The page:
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Norwegian cruises to drop vaccination requirement, ease testing rules

Starting in September, fully vaccinated customers on Norwegian Cruise Line will no longer have to test before boarding

The Norwegian Pearl cruise ship. (Marta Lavandier/AP/Washington Post illustration)

Norwegian Cruise Line Holdings will end its vaccine requirement for customers and loosen coronavirus testing rules next month, the company announced Monday.

Starting Sept. 3, fully vaccinated travelers who are 12 or older will no longer have to test before boarding a ship on Norwegian Cruise Line, Oceania Cruises and Regent Seven Seas Cruises.

Travelers in that age group who are unvaccinated or who do not show proof of vaccination will be allowed onboard as long as they present a negative PCR or antigen test taken in the 72 hours before boarding. Children under 12 will have no testing or vaccination requirements.

Requirements could still vary depending on local regulations at different ports, “including but not limited to Canada, Greece and Bermuda,” the announcement said.

“Our long-awaited revisions to our testing and vaccination requirements bring us closer in line with the rest of society, which has learned to adapt and live with COVID-19,” Norwegian President and CEO Frank Del Rio said in a news release.

According to Norwegian’s “Sail Safe” protocols, trips through Sept. 2 will still require all crew and all guests 12 and over to be fully vaccinated at least two weeks before a departure date. Until the new policy takes effect, the protocols say, all guests age 2 and older will still have to present a negative test before a trip, regardless of their vaccination status. Kids between 2 and 11 will still have to show a negative test (antigen if vaccinated, PCR if unvaccinated) through Sept. 2.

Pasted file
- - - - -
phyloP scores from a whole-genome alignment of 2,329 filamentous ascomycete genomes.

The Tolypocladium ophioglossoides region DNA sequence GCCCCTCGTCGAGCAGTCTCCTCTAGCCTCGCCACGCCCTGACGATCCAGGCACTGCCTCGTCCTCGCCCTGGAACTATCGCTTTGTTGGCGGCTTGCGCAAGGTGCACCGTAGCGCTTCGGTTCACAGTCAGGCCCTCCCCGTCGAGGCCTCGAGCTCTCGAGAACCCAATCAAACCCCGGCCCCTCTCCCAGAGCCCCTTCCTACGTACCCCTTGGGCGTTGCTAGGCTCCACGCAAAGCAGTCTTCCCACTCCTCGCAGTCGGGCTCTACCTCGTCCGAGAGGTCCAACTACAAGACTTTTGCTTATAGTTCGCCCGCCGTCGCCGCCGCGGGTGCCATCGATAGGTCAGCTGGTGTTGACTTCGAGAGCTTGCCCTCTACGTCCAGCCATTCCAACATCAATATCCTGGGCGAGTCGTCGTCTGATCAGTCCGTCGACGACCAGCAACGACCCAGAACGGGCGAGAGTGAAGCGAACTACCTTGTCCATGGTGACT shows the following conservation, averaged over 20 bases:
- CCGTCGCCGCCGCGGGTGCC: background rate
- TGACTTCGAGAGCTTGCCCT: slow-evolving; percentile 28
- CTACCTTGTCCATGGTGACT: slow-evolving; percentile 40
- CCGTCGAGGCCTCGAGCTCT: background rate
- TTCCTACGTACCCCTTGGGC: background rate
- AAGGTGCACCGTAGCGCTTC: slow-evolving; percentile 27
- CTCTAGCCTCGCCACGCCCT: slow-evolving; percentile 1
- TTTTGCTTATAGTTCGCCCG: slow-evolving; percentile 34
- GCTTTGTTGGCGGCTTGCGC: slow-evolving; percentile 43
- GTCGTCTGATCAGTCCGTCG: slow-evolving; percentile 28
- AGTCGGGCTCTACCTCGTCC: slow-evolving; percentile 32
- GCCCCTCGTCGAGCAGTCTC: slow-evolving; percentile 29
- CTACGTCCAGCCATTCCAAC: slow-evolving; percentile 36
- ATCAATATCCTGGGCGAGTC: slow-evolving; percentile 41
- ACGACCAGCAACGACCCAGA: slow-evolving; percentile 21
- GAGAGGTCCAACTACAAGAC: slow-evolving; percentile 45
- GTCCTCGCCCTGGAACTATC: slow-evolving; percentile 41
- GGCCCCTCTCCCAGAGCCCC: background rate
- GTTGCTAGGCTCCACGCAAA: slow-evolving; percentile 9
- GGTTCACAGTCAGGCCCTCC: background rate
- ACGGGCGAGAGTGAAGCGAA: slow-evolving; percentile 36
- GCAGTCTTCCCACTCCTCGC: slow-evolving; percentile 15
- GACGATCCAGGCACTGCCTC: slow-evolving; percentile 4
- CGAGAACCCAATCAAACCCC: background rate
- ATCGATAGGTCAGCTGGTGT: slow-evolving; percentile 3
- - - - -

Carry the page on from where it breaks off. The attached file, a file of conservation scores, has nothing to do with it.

Carnival, Royal Caribbean cruises loosen coronavirus testing rules

Norwegian’s moves to loosen pandemic-era protocols follow similar decisions by industry leaders Carnival and Royal Caribbean, which each announced last month that they were dropping testing for vaccinated travelers on some voyages that last less than a week.

About a month ago, Norwegian announced it would stop requiring pre-cruise testing in August “unless required by local regulations,” which kept testing on ships in U.S. waters because the company had opted in to standards set by the Centers for Disease Control and Prevention.

The CDC ended its covid-19 program for U.S. cruise ships July 18, removing outbreak data for individual cruise ships from its website and leaving companies to set their own standards. The public health agency recommends customers get a coronavirus test no more than three days before a cruise, regardless of their vaccination status.

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